Five Takeaways From Virginia’s Primary

Photo Credit: Still image from a Facebook live video of Virginia GOP Senate candidate Corey Stewart as he stands with Confederate flag supporters at a March 2017 rally in Roanoke, Virginia.

RICHMOND, Va. (CN) – In 2017, Virginia voters shocked the Republican political establishment by flipping a dozens seats in the state legislature and coming close to handing control of the body to Democrats. That election set in motion the “blue wave” that has since been felt in every corner of the country.

But on Tuesday, Virginians once again proved they won’t be pigeon-holed as primary voters in the state’s affluent and highly educated Washington suburbs – a group typical seen as favoring mainstream candidates — delivered a victory for Corey Stewart, a flame-throwing Trumper with a passion for battle flags and other symbols of the Confederacy.

These then are the biggest takeaways from a primary day that in some way defied expectations:

1.) Confederate monument supporter and Trump loyalist Corey Stewart takes GOP Senate nomination.

As already noted, Prince William County Supervisor Corey Stewart beat out state Delegate Nick Freitas in what turned into a brutal match between two Trump supporters. While both candidates expressed hard-line conservative values, Freitas said in debates he wouldn’t sign a loyalty oath to Trump, which cost him the race according to at least one voter interviewed by Courthouse News.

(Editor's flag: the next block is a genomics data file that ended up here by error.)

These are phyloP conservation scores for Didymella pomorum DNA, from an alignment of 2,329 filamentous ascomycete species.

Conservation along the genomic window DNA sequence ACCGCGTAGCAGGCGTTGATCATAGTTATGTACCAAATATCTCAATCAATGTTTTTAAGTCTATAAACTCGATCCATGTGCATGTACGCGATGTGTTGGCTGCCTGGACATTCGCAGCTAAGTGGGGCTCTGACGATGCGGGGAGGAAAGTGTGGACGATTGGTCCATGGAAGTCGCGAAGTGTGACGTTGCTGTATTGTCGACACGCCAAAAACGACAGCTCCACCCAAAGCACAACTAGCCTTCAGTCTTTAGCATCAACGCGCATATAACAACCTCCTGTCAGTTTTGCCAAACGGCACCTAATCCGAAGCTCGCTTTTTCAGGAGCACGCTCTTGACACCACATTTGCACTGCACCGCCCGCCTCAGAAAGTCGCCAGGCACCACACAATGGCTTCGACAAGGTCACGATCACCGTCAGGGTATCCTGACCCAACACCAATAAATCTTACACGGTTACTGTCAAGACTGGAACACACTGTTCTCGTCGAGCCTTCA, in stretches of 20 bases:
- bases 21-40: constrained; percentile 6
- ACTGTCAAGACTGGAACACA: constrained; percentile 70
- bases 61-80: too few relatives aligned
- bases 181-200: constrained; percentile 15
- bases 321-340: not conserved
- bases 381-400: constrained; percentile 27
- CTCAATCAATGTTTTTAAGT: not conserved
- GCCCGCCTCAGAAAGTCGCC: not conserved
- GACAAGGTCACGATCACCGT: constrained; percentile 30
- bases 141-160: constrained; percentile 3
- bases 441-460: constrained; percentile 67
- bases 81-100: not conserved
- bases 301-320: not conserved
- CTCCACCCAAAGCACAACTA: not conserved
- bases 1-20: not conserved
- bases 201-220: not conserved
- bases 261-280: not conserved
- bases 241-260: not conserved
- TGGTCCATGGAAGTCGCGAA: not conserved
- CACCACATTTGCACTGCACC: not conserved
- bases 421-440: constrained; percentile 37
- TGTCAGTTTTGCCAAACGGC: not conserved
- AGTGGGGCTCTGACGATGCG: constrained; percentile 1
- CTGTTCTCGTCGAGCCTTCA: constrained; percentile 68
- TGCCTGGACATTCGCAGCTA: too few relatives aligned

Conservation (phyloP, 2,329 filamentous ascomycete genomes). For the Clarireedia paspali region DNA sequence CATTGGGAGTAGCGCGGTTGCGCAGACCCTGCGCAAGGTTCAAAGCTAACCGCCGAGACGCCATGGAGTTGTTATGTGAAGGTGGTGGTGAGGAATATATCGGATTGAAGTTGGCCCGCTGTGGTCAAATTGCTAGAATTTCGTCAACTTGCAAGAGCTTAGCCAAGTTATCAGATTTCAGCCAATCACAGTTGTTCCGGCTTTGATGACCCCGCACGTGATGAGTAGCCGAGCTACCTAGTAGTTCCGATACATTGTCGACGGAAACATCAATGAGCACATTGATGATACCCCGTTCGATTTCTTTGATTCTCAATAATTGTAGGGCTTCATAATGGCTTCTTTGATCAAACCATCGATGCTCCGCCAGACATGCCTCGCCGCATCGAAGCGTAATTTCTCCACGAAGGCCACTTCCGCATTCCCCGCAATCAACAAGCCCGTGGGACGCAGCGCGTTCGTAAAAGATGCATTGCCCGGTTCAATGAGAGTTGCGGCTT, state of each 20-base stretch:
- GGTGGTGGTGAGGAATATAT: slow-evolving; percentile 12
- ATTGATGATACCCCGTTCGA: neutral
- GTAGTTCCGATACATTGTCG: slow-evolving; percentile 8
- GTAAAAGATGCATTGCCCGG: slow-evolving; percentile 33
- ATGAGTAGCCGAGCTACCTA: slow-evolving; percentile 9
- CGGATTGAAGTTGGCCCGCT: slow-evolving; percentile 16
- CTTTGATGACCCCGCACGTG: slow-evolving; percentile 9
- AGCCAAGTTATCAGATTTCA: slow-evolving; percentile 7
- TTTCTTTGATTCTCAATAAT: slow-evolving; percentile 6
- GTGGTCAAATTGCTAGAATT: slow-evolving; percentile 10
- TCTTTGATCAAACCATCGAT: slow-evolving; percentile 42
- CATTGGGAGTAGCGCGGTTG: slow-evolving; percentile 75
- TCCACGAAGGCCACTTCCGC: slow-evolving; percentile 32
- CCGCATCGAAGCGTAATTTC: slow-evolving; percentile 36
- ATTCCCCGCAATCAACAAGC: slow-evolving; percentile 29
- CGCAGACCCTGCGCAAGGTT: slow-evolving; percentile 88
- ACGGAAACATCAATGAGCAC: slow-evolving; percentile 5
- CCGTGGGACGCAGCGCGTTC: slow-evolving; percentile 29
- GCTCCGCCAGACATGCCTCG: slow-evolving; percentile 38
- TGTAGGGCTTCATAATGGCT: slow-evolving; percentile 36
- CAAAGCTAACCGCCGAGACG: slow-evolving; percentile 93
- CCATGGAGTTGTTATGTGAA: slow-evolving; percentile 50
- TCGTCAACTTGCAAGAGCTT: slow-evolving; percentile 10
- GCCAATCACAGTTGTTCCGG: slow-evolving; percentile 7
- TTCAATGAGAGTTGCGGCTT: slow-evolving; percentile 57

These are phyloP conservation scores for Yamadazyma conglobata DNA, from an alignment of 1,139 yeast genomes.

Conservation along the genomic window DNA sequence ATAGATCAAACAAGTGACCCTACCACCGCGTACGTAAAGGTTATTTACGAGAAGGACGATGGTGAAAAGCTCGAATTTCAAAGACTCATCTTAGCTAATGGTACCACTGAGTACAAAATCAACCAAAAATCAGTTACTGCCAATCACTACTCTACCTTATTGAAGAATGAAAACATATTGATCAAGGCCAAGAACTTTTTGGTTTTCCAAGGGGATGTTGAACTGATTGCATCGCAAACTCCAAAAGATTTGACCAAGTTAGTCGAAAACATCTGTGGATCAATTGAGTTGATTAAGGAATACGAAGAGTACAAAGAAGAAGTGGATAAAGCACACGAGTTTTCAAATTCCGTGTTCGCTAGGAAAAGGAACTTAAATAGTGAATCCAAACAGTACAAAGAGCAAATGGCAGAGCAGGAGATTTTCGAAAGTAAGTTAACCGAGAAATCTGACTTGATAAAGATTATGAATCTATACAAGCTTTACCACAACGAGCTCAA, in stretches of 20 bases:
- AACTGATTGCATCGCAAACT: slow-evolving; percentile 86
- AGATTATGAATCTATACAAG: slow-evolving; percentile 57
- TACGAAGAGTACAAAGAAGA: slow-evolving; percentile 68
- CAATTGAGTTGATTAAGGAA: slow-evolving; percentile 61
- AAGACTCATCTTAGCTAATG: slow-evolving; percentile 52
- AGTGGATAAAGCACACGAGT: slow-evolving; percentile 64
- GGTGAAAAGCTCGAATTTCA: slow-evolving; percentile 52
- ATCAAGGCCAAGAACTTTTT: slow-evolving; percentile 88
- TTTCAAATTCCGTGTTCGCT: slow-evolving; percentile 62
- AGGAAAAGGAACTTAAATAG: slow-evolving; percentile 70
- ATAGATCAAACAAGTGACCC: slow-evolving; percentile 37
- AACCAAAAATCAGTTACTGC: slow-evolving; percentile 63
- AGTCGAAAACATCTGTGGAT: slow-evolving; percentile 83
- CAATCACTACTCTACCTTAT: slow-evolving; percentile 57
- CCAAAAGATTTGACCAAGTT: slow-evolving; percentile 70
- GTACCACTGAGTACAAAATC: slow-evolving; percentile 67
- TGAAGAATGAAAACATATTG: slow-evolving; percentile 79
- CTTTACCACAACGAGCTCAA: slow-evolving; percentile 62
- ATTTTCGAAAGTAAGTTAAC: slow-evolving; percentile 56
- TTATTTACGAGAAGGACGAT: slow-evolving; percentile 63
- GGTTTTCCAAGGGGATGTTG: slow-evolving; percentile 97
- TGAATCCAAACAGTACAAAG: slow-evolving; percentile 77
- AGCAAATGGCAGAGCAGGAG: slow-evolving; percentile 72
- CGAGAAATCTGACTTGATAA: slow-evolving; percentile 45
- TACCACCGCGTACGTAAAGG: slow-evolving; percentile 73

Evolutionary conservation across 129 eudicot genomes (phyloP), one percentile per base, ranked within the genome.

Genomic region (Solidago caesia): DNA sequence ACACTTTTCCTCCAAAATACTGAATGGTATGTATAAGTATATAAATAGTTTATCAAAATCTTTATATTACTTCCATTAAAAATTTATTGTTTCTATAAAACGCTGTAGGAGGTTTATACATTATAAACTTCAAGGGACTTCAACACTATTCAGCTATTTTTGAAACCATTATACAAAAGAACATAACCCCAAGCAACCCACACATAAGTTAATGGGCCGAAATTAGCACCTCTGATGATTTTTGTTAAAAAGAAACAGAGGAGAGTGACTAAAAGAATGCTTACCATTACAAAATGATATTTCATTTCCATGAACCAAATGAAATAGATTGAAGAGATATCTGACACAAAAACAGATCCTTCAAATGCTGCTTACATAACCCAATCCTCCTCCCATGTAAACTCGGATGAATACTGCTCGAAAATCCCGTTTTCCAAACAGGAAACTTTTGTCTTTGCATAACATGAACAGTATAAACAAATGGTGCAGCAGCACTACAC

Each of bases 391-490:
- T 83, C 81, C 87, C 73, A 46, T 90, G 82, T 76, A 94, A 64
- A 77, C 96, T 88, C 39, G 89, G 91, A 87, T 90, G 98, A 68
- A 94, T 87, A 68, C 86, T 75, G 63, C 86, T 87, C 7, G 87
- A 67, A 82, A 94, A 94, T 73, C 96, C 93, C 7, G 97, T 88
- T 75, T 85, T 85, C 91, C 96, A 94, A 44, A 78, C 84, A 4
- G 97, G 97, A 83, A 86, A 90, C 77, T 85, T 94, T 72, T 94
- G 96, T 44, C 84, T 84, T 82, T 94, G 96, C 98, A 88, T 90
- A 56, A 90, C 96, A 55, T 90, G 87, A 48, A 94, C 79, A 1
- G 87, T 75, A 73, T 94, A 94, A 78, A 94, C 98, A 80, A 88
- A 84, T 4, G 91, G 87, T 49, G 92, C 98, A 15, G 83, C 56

Stewart, a Minnesota native, had allied himself with alt-right leader Jason Kessler early on in the contest as he sought support from Confederate-sympathizers going into the 2017 gubernatorial primary (which he lost).

Kessler went on to lead last summer’s Charlottesville “Unite the Right” rally which saw white supremacists clash with local counter-protesters. The event ended with the death of Charlottesville native Heather Heyer.

This link between Stewart, Kessler and other alt-right leaders, along with his promise to run a “vicious” campaign against incumbent Democrat Tim Kaine, already has the National Republican Senatorial Committee backing away from the party’s newly minted Senate nominee.

2.) State GOP leaders are already turning on Stewart.

It didn’t take long for legacy Virginia GOP members to condemn Stewart’s win. Former Lt. Governor Bill Bolling was among the first to come out swinging. Shortly after Stewart’s win, he tweeted out that he was “extremely disappointed” with the outcome and suggested “this is clearly not the Republican Party I once knew, loved and proudly served.”

Stephen Farnsworth, director of the Center for Leadership and Media Studies at the University of Mary Washington, said the state and even national party’s attempts to stymie Stewart, possibly by withholding campaign funds, probably won’t work. Farnsworth envisions Stewart doing what he does best: attracting attention  controversial statements and ads and get the local media to cover his campaign for free.

“If Republicans think they’re going to silence Corey Stewart by not giving money to his campaign, they are bound to be disappointed,” Farnsworth said.